Subjects distinct from me must have non-experiential causal grounds distinct from me. Plausibly, these distinct causal grounds are physically distinct (or so I argued in “Evans, Experience, and Abiding Causal Grounds“) Subjects distinct from each other must be physically distinct from each other (or so I argued in “Dualism, Physicalism, and Spaceballs“) However, the previous remarks leave open the question of where subjects are. In other words, just because subjects are individuated spatially, doesn’t mean that their spatial locations are identical to the locations of the physical processes that constitute their individuating properties. For example, a version of externalism may be correct whereby the supervenience base of Smith’s mind is larger than his brain, but that leaves open the possibility that Smith’s mind and brain are located in the same place.
One place where the question of the location of subjects is brought to a head (pun intended) is in Dan Dennet’s thought experiment in his famous “Where Am I” article. In brief, the thought experiment involves having your brain separated from your body, but your brain remains in (remote) control of the body via radio links. While viewing your disembodied brain with your remotely (yet self-) controlled eyes, you are invited to contemplate: where am I?
The thought experiment helps show, 1 that its not obvious that we should identify the subject’s location with the brain’s and 2 what a plausible alternative is, namely that the subject is where it seems to the subject to be. Another way to describe the two main options is in terms of vehicles and contents. That the subject be located 1 where the vehicles of the mental representations are, namely in the brain or 2 where the contents of the mental representations say the subject is, namely where the (perhaps brainless) body is.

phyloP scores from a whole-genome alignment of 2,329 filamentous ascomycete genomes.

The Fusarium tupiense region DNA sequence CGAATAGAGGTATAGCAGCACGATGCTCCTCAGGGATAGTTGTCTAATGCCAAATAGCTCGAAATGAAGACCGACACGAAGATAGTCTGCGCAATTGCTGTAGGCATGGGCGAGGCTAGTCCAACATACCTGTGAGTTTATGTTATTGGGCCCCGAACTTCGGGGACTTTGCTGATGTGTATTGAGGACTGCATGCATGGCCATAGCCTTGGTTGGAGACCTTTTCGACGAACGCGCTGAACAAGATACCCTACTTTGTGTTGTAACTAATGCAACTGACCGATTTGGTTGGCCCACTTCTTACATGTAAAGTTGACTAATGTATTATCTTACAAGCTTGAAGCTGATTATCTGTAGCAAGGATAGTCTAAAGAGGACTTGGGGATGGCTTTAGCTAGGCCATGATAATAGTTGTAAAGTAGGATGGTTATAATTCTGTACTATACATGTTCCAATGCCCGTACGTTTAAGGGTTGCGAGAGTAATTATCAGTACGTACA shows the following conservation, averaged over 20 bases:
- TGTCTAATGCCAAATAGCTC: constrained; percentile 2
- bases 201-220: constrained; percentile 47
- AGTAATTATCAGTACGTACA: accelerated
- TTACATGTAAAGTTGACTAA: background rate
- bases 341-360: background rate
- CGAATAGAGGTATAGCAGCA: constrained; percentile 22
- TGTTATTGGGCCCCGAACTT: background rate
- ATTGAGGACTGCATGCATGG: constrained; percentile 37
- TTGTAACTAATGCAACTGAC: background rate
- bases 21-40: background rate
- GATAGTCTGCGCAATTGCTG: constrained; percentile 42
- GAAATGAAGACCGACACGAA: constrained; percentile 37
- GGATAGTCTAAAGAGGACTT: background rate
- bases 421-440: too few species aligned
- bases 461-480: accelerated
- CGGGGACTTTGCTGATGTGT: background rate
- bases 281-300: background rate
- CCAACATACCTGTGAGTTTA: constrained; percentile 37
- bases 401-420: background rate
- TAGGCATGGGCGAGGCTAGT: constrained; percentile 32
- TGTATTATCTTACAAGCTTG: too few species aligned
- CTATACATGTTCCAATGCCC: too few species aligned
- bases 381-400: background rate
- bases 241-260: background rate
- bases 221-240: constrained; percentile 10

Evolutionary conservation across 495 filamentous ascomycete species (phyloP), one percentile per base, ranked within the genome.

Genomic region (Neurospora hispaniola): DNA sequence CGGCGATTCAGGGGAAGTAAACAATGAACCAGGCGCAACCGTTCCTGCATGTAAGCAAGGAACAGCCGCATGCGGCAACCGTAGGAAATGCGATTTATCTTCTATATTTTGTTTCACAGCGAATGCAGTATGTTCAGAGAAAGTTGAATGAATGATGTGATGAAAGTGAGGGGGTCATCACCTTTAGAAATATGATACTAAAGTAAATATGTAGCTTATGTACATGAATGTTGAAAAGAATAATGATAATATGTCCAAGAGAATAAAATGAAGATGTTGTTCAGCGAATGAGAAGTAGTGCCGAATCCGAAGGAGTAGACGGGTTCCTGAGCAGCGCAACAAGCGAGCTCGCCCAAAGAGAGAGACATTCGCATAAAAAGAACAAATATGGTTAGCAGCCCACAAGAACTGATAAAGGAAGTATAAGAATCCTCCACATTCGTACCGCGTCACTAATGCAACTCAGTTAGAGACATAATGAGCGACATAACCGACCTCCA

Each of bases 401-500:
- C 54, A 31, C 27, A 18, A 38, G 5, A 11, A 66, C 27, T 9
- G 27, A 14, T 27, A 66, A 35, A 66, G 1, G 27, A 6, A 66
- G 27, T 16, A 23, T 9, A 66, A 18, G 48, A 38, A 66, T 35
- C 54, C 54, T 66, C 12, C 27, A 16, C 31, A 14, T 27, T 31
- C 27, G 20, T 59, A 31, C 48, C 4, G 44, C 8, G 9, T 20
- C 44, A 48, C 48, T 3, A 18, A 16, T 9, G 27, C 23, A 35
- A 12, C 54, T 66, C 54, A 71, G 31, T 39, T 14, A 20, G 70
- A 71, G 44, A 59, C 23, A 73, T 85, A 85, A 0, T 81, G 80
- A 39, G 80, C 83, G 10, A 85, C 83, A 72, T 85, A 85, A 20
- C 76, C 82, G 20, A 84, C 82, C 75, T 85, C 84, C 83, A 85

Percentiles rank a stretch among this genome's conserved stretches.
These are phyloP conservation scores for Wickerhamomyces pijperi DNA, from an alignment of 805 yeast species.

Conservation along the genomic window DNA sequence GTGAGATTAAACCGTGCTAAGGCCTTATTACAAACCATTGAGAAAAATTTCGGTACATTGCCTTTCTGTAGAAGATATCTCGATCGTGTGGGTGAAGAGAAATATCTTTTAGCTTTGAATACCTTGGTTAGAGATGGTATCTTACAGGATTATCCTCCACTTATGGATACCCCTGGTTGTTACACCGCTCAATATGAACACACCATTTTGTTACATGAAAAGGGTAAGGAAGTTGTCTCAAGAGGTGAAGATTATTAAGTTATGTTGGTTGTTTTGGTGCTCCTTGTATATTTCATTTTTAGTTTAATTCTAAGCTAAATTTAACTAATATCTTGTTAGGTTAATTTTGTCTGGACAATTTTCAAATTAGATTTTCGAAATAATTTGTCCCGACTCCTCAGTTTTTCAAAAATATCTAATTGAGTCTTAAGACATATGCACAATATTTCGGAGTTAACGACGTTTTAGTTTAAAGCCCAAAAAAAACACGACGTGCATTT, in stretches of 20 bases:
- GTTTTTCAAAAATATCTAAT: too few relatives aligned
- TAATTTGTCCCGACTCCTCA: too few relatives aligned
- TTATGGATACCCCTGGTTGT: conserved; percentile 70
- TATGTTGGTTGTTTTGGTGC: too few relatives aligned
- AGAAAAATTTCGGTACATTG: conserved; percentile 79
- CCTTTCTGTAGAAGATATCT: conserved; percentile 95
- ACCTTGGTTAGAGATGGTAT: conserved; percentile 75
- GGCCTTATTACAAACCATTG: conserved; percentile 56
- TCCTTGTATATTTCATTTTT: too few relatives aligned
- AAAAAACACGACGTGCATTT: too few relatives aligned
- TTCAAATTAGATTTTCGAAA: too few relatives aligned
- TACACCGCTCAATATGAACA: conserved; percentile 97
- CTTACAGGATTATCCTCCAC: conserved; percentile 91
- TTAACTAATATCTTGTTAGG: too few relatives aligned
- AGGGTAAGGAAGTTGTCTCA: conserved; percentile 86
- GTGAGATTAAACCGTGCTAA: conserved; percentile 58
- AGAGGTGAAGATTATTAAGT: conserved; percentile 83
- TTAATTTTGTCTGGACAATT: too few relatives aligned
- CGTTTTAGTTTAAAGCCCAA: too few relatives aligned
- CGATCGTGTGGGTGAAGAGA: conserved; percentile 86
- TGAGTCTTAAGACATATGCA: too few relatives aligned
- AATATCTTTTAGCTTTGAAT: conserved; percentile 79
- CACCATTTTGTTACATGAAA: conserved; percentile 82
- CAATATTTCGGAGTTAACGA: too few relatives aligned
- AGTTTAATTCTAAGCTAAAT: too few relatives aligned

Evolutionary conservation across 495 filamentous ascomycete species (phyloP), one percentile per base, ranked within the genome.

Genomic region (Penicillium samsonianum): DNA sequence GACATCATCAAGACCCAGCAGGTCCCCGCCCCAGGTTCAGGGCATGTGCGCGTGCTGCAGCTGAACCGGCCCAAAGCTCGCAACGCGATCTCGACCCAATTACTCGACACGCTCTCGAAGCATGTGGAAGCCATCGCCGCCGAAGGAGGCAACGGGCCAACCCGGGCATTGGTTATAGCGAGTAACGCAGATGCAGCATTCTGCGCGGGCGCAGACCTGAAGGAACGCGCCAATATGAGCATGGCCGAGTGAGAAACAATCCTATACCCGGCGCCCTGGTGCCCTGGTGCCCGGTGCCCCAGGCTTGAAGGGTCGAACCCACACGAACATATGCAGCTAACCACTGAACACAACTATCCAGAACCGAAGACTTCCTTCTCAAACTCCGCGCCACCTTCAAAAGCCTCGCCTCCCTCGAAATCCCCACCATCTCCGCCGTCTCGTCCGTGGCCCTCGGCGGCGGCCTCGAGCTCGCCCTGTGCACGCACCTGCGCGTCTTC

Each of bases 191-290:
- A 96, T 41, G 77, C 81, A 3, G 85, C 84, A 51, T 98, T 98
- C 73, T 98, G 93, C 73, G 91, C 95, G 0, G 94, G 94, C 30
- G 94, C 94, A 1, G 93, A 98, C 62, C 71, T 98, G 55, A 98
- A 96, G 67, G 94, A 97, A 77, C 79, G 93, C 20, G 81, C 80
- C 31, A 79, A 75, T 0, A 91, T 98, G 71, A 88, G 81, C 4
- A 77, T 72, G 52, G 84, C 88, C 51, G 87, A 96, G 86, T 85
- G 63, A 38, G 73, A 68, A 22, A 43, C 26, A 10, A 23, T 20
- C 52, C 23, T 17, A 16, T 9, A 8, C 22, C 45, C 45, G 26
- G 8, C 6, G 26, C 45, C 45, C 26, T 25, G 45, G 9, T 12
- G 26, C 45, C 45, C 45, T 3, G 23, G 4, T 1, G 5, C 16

In his “Locating Subjects of Experience in the Natural Order” (available as a video podcast here), Rick Grush argues for the latter view. As he puts it in an abstract, he is
“arguing that the subject is primarily a content-level phenomenon, roughly, the subject is implicitly defined or determined by the contents â€“ including perceptual and experiential â€“ jointly grasped. And because many of the contents grasped have implicit and explicit location information built into them, the subject determined by these contents has its location determined by the location-relevant aspects of those contents.”
One thing I find problematic with such a view is that it involves the identification of what something is (in this case, with what its location is) with how it is represented. Or, more briefly, it identifies something’s being F with its being represented as F. I think this notion is deeply problematic and one of the main problems I have with it is that I think nothing can consist in its being represented. A very brief argument for this view goes as follows. We can represent things that don’t exist. But failing existence, those “things” instantiate no properties whatsoever. Thus, representing is not property confering. Nothing instantiates a property in virtue of being represented. (I say more about this line of thinking in my â€œUnicorns and Monitoring Theories of Consciousnessâ€)
Now, this line of argument against representation being property-conferring is only denying that representation bestows properties onto the intentional objects of representations. I do not wish to deny that representations themselves have properties. Nor do I wish to deny that representations have contents. What remains, then, is the view that whatever representational content amounts to in terms of properties, it amounts to properties of the representations. It seems, then, that the preferable choice in answering “where am I?” is the vehicular choice: the subject is where the brain is.
Fig 1. Photograph by Pete Mandik. Who is where his brain is.